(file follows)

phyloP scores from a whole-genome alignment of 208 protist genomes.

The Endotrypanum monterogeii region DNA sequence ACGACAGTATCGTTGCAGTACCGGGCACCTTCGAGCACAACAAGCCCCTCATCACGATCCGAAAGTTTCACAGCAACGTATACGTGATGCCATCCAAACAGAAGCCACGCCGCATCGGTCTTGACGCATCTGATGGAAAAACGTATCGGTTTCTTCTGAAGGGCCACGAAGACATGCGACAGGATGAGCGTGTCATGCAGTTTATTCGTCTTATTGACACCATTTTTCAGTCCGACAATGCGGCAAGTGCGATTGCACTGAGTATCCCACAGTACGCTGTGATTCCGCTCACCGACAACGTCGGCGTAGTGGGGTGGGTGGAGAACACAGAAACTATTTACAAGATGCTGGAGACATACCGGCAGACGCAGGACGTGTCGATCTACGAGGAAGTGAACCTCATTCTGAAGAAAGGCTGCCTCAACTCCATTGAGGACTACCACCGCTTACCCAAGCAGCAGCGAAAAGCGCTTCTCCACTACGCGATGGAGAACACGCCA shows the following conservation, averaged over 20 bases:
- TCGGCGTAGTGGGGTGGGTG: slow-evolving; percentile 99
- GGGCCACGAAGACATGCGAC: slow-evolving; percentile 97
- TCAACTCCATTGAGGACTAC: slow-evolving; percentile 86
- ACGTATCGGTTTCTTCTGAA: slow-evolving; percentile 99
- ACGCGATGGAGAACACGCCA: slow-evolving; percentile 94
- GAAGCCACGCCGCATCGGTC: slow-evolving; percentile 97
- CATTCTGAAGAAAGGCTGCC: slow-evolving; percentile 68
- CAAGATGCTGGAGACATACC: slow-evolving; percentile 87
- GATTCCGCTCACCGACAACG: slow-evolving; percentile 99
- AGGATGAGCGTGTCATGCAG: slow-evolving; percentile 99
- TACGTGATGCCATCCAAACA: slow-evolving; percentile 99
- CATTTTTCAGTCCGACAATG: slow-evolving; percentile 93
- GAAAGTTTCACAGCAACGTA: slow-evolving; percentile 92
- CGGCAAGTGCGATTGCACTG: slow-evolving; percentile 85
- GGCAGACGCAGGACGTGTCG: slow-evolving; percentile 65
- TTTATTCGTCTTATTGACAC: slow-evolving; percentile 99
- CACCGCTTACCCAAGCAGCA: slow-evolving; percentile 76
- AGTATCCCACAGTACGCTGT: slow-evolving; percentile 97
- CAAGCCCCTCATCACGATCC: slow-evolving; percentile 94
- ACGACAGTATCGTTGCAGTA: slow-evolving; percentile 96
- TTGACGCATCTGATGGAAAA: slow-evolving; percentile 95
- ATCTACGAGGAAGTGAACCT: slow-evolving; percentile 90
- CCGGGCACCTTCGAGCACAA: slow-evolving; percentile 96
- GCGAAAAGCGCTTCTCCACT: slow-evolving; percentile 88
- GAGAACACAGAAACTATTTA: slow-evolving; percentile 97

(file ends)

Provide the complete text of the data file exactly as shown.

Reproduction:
phyloP scores from a whole-genome alignment of 208 protist genomes.

The Endotrypanum monterogeii region DNA sequence ACGACAGTATCGTTGCAGTACCGGGCACCTTCGAGCACAACAAGCCCCTCATCACGATCCGAAAGTTTCACAGCAACGTATACGTGATGCCATCCAAACAGAAGCCACGCCGCATCGGTCTTGACGCATCTGATGGAAAAACGTATCGGTTTCTTCTGAAGGGCCACGAAGACATGCGACAGGATGAGCGTGTCATGCAGTTTATTCGTCTTATTGACACCATTTTTCAGTCCGACAATGCGGCAAGTGCGATTGCACTGAGTATCCCACAGTACGCTGTGATTCCGCTCACCGACAACGTCGGCGTAGTGGGGTGGGTGGAGAACACAGAAACTATTTACAAGATGCTGGAGACATACCGGCAGACGCAGGACGTGTCGATCTACGAGGAAGTGAACCTCATTCTGAAGAAAGGCTGCCTCAACTCCATTGAGGACTACCACCGCTTACCCAAGCAGCAGCGAAAAGCGCTTCTCCACTACGCGATGGAGAACACGCCA shows the following conservation, averaged over 20 bases:
- TCGGCGTAGTGGGGTGGGTG: slow-evolving; percentile 99
- GGGCCACGAAGACATGCGAC: slow-evolving; percentile 97
- TCAACTCCATTGAGGACTAC: slow-evolving; percentile 86
- ACGTATCGGTTTCTTCTGAA: slow-evolving; percentile 99
- ACGCGATGGAGAACACGCCA: slow-evolving; percentile 94
- GAAGCCACGCCGCATCGGTC: slow-evolving; percentile 97
- CATTCTGAAGAAAGGCTGCC: slow-evolving; percentile 68
- CAAGATGCTGGAGACATACC: slow-evolving; percentile 87
- GATTCCGCTCACCGACAACG: slow-evolving; percentile 99
- AGGATGAGCGTGTCATGCAG: slow-evolving; percentile 99
- TACGTGATGCCATCCAAACA: slow-evolving; percentile 99
- CATTTTTCAGTCCGACAATG: slow-evolving; percentile 93
- GAAAGTTTCACAGCAACGTA: slow-evolving; percentile 92
- CGGCAAGTGCGATTGCACTG: slow-evolving; percentile 85
- GGCAGACGCAGGACGTGTCG: slow-evolving; percentile 65
- TTTATTCGTCTTATTGACAC: slow-evolving; percentile 99
- CACCGCTTACCCAAGCAGCA: slow-evolving; percentile 76
- AGTATCCCACAGTACGCTGT: slow-evolving; percentile 97
- CAAGCCCCTCATCACGATCC: slow-evolving; percentile 94
- ACGACAGTATCGTTGCAGTA: slow-evolving; percentile 96
- TTGACGCATCTGATGGAAAA: slow-evolving; percentile 95
- ATCTACGAGGAAGTGAACCT: slow-evolving; percentile 90
- CCGGGCACCTTCGAGCACAA: slow-evolving; percentile 96
- GCGAAAAGCGCTTCTCCACT: slow-evolving; percentile 88
- GAGAACACAGAAACTATTTA: slow-evolving; percentile 97